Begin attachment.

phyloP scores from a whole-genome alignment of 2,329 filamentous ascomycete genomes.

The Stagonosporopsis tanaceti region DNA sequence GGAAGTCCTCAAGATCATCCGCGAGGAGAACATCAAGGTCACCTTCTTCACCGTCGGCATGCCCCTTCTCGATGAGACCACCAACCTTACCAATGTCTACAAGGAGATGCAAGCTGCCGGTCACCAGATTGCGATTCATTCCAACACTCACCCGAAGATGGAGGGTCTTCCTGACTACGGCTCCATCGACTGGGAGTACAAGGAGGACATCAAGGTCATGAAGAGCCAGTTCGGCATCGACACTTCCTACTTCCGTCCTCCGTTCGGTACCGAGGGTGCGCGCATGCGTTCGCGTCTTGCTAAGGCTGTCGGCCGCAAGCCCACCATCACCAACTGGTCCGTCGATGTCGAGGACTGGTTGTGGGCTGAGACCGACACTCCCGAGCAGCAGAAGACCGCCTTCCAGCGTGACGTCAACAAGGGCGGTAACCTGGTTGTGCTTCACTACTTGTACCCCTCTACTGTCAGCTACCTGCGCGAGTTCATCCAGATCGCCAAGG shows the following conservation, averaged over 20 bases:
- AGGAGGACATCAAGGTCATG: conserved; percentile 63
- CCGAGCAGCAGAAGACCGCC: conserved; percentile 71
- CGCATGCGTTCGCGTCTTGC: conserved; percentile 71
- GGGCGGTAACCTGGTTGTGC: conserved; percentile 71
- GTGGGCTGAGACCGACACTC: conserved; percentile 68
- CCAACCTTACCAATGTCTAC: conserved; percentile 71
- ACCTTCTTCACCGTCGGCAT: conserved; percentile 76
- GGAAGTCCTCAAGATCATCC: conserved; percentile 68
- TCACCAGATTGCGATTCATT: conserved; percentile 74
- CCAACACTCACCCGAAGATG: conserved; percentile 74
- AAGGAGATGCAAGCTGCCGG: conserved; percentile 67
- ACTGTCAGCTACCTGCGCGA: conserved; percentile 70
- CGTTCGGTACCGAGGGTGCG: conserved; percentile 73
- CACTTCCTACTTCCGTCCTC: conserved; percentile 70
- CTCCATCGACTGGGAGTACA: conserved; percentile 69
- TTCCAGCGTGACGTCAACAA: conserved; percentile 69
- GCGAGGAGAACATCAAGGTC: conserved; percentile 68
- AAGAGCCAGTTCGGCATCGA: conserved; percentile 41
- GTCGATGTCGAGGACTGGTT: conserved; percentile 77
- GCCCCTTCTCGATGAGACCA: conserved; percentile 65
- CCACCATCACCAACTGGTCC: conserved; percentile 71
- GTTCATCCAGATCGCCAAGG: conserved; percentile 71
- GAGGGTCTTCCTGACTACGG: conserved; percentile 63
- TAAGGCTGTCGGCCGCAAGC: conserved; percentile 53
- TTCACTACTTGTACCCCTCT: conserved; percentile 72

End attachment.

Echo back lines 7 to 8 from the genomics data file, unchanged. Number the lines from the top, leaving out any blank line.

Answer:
- GTGGGCTGAGACCGACACTC: conserved; percentile 68
- CCAACCTTACCAATGTCTAC: conserved; percentile 71